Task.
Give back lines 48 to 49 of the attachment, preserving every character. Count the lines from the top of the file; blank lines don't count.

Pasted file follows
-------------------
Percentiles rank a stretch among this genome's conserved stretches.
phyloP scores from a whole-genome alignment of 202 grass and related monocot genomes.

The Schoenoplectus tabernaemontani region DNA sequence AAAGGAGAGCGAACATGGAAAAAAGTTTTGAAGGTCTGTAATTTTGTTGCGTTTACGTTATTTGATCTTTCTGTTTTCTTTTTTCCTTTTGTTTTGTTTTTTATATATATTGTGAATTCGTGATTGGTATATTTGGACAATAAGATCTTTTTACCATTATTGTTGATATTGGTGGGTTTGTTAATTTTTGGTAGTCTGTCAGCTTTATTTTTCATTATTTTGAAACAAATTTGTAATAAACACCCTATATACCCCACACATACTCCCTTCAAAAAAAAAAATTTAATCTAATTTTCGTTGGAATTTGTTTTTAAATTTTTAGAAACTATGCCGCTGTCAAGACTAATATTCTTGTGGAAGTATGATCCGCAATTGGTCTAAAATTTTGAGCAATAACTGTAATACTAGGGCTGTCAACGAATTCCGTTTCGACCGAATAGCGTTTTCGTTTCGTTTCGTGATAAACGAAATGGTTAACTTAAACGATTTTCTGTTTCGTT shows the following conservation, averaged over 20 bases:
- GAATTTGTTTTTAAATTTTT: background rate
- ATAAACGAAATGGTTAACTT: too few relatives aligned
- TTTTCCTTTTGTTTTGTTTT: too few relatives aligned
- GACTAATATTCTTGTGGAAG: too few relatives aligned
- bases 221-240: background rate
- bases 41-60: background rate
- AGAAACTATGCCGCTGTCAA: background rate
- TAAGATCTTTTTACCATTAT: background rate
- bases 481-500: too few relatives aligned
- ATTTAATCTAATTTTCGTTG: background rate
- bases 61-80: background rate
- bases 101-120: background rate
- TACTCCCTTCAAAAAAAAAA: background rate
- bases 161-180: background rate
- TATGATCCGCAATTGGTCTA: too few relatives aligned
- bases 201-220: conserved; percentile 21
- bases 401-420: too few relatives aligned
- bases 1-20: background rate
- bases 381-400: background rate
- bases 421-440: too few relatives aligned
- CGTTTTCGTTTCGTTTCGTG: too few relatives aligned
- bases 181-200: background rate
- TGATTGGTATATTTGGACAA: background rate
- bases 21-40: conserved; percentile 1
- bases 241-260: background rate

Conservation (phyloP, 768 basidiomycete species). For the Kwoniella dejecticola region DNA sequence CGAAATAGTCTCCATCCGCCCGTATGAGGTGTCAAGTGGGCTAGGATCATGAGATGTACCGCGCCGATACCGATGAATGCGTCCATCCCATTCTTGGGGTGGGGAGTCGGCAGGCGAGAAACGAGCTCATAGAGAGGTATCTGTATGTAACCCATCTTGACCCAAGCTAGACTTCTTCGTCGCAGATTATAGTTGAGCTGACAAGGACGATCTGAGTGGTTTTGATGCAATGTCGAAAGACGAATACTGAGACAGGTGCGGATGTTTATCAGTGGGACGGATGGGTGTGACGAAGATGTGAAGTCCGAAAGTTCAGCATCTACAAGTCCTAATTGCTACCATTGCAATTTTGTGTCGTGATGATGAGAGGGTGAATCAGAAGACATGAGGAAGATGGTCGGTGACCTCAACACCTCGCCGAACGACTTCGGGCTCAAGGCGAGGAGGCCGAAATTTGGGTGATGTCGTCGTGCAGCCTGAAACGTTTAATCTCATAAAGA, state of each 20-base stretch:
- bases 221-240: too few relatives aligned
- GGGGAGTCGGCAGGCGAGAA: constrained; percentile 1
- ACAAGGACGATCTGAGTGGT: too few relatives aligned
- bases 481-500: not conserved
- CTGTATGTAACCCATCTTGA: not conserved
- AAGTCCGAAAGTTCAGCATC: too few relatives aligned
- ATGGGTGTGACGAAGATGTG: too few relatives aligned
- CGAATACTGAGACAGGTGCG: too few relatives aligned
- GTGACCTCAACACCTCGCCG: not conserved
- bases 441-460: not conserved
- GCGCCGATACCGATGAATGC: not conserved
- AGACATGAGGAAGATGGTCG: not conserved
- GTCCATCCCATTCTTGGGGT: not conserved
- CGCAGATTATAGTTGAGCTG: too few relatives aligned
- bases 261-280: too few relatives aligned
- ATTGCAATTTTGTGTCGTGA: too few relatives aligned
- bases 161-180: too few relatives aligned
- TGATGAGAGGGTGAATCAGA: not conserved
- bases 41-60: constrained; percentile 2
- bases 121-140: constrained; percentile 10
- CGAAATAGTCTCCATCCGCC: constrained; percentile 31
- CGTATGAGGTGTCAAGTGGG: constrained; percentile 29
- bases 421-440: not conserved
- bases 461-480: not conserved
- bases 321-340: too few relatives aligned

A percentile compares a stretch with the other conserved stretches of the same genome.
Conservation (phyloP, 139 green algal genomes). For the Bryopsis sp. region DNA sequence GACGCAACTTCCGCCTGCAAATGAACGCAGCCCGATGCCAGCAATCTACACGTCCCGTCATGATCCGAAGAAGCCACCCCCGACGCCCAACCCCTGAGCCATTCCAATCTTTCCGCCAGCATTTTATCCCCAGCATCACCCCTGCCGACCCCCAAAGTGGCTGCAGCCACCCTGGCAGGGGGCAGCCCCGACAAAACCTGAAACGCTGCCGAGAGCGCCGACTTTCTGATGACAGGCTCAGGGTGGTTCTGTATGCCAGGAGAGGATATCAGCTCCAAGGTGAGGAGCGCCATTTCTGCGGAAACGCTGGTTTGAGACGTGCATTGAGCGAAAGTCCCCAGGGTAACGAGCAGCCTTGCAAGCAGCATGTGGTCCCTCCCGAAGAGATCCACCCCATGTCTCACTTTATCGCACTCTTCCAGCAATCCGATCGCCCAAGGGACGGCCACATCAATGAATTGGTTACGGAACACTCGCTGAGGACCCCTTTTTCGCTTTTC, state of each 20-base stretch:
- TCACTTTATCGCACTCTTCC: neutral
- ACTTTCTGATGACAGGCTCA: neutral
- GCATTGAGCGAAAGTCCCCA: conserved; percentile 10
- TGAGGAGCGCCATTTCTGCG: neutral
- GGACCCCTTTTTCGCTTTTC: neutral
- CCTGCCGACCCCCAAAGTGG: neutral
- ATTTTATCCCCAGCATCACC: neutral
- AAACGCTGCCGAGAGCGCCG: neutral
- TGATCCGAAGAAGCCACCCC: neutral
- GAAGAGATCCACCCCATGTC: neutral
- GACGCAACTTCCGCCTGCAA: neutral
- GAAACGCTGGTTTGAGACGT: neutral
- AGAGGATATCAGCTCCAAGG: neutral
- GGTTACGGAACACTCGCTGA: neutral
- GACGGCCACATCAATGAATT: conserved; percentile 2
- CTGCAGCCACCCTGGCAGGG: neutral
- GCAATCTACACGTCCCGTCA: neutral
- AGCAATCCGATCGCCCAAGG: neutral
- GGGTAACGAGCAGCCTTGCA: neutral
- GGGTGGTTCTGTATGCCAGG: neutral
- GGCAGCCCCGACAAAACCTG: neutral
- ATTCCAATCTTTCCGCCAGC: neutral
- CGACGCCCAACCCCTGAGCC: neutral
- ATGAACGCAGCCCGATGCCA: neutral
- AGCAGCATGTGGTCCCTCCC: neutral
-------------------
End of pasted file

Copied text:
- bases 41-60: constrained; percentile 2
- bases 121-140: constrained; percentile 10